Dr. Alice Smith is a 2020 Woman of Impact
One of the most decorated researchers in the wide world of industrial systems and engineering is right here in Alabama: Dr. Alice Smith, a professor at Auburn University.
Smith has authored over 200 scholarly articles in leading journals — a key indicator of success among professional academics. Those pieces have been cited thousands of times over in industry publications, another sign that her work has pushed the field forward.
She was awarded a distinguished position as a Fulbright Senior Fellow in 2014 and is currently the Joe. W. Forehand/Accenture Distinguished Professor at Auburn.
When she first entered school, Smith had inclinations towards being an artist, but her father encouraged her to study something he felt would have more readily available employment opportunities.
“I chose engineering,” Smith said in a recent interview with Yellowhammer News, adding that she quickly found her chosen course of study to be “very artful.”
“In fact, my research is pretty artful, and by artful I mean there is a lot of creativity and inspiration,” she explained.
Smith’s journey to the top of her field began at Rice University, where she was a National Merit Scholar and graduated cum laude with a Bachelor of Science in Civil Engineering.
She later earned an MBA from Saint Louis University while working for Southwestern Bell Corporation.
After deciding she preferred the world of teaching, Smith earned a PH.D. from Missouri University of Science and Technology in 1991 and later that year became an assistant professor at the University of Pittsburgh.
Dr. Smith believes that regardless of the complexity of one’s chosen field of employment, people should choose a path that can lead them to happiness.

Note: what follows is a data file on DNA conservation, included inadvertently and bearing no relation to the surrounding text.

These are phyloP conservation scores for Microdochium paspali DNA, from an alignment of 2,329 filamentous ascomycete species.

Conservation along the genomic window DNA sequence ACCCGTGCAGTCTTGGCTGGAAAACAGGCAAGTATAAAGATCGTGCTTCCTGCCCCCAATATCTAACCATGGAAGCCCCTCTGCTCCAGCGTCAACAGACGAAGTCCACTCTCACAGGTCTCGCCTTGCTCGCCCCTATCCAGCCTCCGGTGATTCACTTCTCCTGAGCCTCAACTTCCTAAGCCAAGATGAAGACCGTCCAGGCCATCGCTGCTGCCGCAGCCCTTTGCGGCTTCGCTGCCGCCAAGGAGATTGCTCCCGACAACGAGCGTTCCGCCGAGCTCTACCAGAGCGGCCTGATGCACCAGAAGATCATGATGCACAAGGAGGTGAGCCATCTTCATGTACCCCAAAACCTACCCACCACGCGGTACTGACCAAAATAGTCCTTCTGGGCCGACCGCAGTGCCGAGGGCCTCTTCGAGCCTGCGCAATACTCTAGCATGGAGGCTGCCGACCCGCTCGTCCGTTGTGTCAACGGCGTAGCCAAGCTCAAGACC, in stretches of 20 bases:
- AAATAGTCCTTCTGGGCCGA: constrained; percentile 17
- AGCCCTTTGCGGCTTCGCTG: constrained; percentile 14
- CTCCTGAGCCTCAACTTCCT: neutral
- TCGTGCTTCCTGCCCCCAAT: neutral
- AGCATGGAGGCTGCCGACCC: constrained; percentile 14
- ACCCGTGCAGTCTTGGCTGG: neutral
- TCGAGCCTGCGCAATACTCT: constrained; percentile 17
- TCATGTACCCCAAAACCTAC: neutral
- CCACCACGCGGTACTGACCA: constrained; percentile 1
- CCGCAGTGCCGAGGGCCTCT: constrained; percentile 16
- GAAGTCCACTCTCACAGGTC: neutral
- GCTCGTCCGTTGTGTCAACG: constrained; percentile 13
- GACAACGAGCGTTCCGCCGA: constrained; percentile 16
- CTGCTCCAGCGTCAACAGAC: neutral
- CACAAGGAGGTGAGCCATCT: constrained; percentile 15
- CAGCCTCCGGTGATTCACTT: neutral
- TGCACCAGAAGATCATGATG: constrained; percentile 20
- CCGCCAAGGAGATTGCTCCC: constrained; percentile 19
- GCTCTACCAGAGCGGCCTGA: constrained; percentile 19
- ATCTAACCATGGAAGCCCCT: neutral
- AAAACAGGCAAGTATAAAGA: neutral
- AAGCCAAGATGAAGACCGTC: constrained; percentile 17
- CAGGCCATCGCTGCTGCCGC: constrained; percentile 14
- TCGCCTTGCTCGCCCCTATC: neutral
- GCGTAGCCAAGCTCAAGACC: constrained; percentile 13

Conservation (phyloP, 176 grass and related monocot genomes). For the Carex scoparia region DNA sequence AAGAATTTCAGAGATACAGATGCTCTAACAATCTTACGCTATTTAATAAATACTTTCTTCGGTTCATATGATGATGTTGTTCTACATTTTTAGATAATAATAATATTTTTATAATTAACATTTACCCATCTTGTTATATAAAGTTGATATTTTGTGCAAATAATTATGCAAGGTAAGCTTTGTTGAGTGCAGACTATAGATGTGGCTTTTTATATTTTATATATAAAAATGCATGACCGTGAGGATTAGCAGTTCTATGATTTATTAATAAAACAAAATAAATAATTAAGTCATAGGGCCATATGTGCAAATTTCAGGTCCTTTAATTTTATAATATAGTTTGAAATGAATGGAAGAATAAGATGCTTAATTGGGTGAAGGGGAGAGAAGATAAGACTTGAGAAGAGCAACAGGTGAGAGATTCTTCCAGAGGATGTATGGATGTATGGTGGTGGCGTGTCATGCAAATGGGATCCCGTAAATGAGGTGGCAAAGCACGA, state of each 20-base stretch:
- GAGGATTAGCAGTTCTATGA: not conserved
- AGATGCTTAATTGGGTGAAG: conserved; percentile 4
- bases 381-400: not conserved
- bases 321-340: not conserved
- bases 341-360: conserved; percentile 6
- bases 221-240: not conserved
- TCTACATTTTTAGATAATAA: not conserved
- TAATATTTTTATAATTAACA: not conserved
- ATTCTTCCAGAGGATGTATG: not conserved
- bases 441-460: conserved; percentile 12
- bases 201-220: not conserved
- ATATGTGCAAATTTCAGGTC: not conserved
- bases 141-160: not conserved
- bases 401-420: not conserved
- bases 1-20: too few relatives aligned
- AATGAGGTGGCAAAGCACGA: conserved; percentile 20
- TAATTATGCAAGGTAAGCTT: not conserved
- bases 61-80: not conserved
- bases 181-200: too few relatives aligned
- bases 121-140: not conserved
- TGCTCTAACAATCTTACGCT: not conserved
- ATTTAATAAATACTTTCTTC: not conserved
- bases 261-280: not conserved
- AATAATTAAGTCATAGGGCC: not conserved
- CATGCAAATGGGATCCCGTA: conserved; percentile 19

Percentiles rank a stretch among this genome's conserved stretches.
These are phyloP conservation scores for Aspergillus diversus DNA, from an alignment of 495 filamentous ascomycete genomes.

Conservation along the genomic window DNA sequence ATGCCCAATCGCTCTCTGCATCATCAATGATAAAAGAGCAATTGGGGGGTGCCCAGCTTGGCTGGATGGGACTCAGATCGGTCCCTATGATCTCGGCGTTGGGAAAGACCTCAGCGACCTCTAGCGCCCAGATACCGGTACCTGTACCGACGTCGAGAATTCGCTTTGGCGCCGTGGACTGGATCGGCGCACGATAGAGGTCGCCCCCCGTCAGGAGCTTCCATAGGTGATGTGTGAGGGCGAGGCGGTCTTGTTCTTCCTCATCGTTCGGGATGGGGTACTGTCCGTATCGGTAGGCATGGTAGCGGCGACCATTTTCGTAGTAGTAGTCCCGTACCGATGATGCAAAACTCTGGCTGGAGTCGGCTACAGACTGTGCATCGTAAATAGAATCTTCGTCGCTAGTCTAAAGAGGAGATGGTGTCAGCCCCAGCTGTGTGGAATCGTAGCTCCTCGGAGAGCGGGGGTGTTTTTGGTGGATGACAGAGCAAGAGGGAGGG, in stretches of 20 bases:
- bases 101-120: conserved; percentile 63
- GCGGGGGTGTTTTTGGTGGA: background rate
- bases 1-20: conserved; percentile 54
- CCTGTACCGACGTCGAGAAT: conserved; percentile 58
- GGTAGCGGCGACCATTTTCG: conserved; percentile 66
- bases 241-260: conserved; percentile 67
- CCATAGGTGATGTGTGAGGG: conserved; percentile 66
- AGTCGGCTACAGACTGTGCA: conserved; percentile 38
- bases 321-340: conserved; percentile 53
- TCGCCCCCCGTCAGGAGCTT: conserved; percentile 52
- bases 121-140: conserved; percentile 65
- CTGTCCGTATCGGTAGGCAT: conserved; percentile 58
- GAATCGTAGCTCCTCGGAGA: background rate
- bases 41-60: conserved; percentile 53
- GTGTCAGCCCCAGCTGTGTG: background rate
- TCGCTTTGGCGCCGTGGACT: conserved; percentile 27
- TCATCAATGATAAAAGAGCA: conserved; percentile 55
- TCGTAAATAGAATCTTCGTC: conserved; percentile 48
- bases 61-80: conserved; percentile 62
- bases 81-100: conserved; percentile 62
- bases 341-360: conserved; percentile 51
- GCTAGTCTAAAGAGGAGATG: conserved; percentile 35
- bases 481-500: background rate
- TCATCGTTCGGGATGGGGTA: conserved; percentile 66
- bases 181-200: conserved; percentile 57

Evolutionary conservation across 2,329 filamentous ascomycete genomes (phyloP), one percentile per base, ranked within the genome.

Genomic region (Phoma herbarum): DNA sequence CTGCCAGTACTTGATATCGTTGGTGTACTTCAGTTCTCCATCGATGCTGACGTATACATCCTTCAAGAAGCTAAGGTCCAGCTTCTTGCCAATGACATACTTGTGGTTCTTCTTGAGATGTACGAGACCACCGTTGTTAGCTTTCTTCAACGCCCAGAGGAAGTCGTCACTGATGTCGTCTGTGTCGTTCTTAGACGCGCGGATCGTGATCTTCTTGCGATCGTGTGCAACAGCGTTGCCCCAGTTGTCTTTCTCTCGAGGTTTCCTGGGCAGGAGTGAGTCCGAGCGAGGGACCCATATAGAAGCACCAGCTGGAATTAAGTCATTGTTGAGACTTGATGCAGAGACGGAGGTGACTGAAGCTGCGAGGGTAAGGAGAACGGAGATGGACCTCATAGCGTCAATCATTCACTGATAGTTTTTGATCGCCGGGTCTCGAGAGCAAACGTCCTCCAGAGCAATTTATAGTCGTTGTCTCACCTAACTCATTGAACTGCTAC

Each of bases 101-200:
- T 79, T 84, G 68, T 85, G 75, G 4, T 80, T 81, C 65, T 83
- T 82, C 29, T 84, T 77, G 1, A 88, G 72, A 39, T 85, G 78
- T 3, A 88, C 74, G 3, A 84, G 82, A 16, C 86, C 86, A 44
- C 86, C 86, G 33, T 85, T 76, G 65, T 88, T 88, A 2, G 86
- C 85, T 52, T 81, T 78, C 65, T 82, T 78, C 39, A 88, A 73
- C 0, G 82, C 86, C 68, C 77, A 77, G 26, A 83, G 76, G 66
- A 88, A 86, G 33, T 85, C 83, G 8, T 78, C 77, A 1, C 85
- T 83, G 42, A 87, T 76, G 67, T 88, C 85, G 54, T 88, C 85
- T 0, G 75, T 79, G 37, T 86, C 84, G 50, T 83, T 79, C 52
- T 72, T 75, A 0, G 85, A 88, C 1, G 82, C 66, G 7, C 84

“The purpose of working is to make money and have fun,” Smith said when Yellowhammer asked her what piece of advice she thinks about often. “You need to enjoy and feel gratified by what you do.”
“If you feel like your profession and your work is not leading you long term to where you want to go, then it is time to make a change,” she explained, referencing her move from Southwestern Bell to academia.
Smith quickly moved up the ranks in Pittsburgh, becoming an associate professor in 1996. She stayed at the level for three years before Auburn hired her to be a professor and to chair the Department of Industrial and Systems Engineering.
Under her leadership, the department impressively increased its enrollment by 200% and its research funding by 500%. Though she transitioned out of the chair position in 2011, she hired and organized a department that now has 250 undergraduate students and 12 faculty positions.
Since 2012, Smith has held two different prestigious professorships at Auburn, where she both teaches and conducts research projects.
“She loves what she does and is empathetic towards students who try hard,” a student wrote online after taking one of Smith’s classes.
“My own work is inspired by natural systems so part of it is observing the world around us and how we can translate this into mathematical models and computer algorithms to solve problems,” Smith told Yellowhammer about the projects she works on when not instructing students.